Friday, November 28, 2014

The Lawyer, the Rug Merchant, and the Sodomy Charge

With whom did Benny attempt this?
Articles about sodomy charges in early-twentieth century newspapers tend to be a bit on the opaque side, often not disclosing the name of the other individual involved. Since at the time, opposite-sex couples could be, and were, charged with sodomy, sometimes it’s not clear whether or not the report of transgressive sex is a matter of early (and somewhat hidden) gay history. In this case, I have the suspicion that there’s a bit of gay history underneath it all.

In 1910, Benjamin A. Younkers was a lawyer in Des Moines, Iowa. He was thirty-five years old, married, and though native born, the son of immigrant parents. Martin J. Loftus was a rug salesman in Des Moines, Iowa. He was thirty-five years old, married, and though native born, the son of immigrant parents. How did these two men differ? Younkers had been married for three years, and had no children. Loftus had been married for fifteen years, and had two. Younkers was Jewish, with parents from Russia and Germany. Loftus had parents from Ireland.

Nor does the article give any sort of clue as to how Loftus came to accuse Younkers of attempted sodomy, any more than it specifies with whom Younkers might have attempted it. There’s no evidence of a conviction, since a year later, he is still practicing law in the same place. If he had been convicted of attempted sodomy, it’s not likely he would have been taking in clients.

The Evening Times-Republican of November 28, 1910 had this to report:
Lawyer Under Grave Charge.
Des Moines, Nov. 28—Ben A. Younker, an attorney with offices at room 522 in the Good block, West Fifth and Walnut streets, was arrested last evening by Police Sergeant Joseph Newell and Officer Cross on a warrant charging attempted sodomy. The information on which the warrant was drawn was filed by M. J. Loftus, 1115 West Ninth street, manager of the rag and carpet department at the Grand Department store.
It seems unlikely that the Grand Department store would have “the rag and carpet department,” and this is probably a typographic mistake for a “rug and carpet department.”

We’ve got two thirty-five year old married men, and one has accused the other of attempted sodomy. Our only guess can be that Loftus was the partner intended by Younker for this act. How then, might the lawyer and rug merchant known each other? Not only were they the same age, they were born in the same place, Keokuk, Iowa. Did they know each other from boyhood? The records don’t answer this question.

The Younkers moved to Des Moines before Loftus did. The entire family, including Benjamin, where in Des Moines in 1910. At this point, Benjamin at twenty-five was already practicing law (no profession is listed for his father). A few years before, he had obtained a degree in law from Yale, where he preferred to be called “Bennie.” He did not marry until about 1907, so when he was charged with attempted sodomy, he had only been married three years, and was about thirty-two years old when he did so.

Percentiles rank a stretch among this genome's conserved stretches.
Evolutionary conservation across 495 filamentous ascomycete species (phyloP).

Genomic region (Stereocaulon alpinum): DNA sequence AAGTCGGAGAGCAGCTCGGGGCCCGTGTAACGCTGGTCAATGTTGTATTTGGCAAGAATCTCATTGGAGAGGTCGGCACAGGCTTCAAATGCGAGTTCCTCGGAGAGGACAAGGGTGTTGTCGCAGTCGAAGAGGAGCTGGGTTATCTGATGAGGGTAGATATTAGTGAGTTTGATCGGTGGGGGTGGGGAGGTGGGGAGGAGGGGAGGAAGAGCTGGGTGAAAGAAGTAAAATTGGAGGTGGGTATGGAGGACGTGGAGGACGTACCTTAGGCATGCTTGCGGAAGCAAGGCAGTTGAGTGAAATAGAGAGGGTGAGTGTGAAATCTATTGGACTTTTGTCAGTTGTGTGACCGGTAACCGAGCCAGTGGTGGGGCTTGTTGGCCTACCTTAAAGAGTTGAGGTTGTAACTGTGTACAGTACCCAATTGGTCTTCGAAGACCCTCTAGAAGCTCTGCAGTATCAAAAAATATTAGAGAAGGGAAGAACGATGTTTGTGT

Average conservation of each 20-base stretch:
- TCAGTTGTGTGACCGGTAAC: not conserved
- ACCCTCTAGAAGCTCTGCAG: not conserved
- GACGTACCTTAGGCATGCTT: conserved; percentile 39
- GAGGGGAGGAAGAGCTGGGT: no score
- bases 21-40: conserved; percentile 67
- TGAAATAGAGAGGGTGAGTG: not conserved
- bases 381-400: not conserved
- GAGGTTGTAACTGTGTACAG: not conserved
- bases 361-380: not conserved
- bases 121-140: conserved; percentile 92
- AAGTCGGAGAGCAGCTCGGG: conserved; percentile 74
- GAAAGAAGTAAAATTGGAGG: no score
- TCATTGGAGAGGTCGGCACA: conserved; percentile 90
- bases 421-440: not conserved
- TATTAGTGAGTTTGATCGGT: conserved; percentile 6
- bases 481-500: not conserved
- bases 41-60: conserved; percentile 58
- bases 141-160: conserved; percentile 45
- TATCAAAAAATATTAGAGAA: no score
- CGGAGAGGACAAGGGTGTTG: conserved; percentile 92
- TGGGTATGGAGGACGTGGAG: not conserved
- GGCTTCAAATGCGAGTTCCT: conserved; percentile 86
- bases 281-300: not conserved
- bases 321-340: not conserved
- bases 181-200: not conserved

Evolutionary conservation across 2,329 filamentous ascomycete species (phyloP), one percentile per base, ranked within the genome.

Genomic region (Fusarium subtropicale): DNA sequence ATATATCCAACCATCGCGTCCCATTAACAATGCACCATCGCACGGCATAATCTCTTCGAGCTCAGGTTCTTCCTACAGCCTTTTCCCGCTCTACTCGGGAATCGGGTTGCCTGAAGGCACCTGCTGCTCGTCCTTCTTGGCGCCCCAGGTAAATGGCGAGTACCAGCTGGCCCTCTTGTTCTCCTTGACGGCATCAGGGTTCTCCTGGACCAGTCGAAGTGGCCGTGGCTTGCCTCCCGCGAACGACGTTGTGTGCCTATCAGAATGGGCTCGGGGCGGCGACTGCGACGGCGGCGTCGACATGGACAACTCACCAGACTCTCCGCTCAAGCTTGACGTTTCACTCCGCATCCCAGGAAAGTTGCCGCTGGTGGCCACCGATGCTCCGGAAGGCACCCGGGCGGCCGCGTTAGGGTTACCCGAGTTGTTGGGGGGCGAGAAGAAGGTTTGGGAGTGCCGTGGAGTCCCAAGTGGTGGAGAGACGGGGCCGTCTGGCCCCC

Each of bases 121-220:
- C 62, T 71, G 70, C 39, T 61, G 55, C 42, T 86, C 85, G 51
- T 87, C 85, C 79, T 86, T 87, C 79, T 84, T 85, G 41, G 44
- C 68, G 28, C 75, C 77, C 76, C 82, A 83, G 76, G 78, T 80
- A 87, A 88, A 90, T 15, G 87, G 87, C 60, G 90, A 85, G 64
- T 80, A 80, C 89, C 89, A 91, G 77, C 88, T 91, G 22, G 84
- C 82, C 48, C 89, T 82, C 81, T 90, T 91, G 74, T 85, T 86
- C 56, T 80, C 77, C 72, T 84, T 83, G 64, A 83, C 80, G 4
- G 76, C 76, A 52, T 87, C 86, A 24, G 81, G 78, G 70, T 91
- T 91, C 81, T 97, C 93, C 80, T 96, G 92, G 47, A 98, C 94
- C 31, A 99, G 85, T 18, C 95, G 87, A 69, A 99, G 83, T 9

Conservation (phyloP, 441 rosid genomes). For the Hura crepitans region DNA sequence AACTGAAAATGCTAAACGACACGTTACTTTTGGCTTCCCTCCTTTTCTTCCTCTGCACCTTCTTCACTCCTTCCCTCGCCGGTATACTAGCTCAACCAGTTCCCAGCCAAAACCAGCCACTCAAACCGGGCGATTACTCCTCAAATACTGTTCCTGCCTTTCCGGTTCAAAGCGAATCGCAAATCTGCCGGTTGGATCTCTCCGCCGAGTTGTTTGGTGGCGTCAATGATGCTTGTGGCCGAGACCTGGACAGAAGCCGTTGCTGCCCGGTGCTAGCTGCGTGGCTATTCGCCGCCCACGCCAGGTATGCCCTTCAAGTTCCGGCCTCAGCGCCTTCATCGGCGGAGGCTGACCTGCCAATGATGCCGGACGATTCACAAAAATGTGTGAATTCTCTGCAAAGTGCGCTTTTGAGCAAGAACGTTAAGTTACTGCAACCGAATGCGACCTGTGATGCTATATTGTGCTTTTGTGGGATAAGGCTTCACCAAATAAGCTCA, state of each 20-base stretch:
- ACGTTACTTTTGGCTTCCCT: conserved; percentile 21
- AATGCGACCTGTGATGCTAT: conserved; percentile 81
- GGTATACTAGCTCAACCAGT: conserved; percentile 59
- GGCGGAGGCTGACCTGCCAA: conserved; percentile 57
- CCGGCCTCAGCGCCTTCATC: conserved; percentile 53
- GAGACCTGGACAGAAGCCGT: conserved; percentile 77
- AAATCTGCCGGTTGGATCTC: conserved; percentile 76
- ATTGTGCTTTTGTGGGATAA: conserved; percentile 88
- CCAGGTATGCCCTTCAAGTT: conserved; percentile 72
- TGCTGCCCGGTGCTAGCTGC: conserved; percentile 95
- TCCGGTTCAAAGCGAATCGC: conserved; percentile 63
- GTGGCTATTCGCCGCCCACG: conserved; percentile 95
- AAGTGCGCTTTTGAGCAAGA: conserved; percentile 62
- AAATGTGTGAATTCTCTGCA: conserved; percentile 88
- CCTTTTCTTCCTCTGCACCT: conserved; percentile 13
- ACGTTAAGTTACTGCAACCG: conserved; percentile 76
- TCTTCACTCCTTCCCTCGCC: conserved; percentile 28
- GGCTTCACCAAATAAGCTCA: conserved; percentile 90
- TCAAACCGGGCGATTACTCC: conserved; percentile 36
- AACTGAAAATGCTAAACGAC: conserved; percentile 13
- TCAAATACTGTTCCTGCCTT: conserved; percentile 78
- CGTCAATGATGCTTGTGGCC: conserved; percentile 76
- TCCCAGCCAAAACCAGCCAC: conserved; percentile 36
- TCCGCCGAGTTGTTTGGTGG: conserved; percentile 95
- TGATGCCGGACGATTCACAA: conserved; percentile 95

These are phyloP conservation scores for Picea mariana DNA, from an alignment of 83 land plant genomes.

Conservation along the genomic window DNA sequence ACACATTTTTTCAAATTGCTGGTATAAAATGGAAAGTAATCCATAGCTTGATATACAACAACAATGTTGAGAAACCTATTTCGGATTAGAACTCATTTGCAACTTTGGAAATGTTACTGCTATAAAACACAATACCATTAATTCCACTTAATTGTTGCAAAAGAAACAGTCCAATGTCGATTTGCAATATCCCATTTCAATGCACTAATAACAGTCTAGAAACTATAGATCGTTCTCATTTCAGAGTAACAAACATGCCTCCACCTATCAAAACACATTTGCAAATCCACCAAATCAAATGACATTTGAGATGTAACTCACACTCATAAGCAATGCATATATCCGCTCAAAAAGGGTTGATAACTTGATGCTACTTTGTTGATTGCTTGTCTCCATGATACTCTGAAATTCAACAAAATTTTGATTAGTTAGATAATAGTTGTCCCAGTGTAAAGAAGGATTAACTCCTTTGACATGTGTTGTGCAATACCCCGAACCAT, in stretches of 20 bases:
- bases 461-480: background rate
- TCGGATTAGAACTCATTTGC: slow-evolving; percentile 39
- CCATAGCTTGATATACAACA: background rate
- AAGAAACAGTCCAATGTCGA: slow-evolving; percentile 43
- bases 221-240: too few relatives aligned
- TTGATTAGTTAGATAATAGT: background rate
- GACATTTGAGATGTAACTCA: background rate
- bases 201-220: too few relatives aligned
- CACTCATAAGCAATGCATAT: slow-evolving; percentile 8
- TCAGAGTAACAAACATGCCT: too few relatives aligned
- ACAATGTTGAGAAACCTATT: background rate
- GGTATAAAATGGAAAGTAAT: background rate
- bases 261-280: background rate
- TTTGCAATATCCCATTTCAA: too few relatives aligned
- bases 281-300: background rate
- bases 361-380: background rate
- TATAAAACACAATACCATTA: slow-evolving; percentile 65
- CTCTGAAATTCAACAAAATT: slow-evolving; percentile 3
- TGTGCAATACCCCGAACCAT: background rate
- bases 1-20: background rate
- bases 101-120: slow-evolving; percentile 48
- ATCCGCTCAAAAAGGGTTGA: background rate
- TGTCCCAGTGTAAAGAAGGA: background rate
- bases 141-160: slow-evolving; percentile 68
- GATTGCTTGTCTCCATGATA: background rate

Martin Loftus, on the other hand, got married at the age of twenty-one, when he was still living in Keokuk. The Loftuses moved from Keokuk, then to Jackson, and finally to Des Moines. By the time they reached there, they had been married for fourteen years and had two children.

After the charge of attempted sodomy, neither seems to have stuck around Des Moines too long. Maybe although Younker was never found guilty, the scandal over the charge just lingered too long. By 1915, the Loftuses had moved first to Cedar Rapids, then Chicago, and finally to Harrisburg, Pennsylvania. It was while living there in the 1930s that Grace Loftus died.

The life of Benjamin’s wife, Edith, was briefer. She was significantly younger than her husband, only twenty-four when she married. Like Martin Loftus (his one-time friend?), Benjamin Younker got out of Des Moines, but he did so without his wife. In 1916 (just a year after it’s clear that Martin Loftus is no longer in Des Moines), Benjamin Younker has relocated to New York. He is still practicing law, but his wife is not with him. What happened to her?

In 1917, on his draft registration, he lists his mother as his next-of-kin, yet in the 1920 census, though living alone, he’s listed as married. Was he permanently estranged from his wife? Did he explain that he had tried to rekindle a romantic or sexual relationship with a boyhood friend (who, in turn, made a complaint to the police)? What ever the case, he was in New York, alone. In the 1930 Census, he’s still in New York, but his marital status has changed to “widowed,” only then does it seem possible to return to Iowa. Perhaps I’m just missing the record, but Grace Younker drops from view. Perhaps she responded by resuming the use of her maiden name, whatever that was.

Benjamin Younker died in Des Moines in 1946 and was laid to rest in an imposing tomb of rough-carved stone with patinated bronze doors. His parents and siblings share a tomb with him, though it does not seem that his wife is there. His parents died (some years apart) while he was living in New York. The charge of attempted sodomy was more than thirty-five years in the past, and doubtless long forgotten. Except, probably not by Benjamin Younker.

Was Benjamin Younker a turn-of-the-century gay man? History is probably not going to be so forthcoming with the answers.
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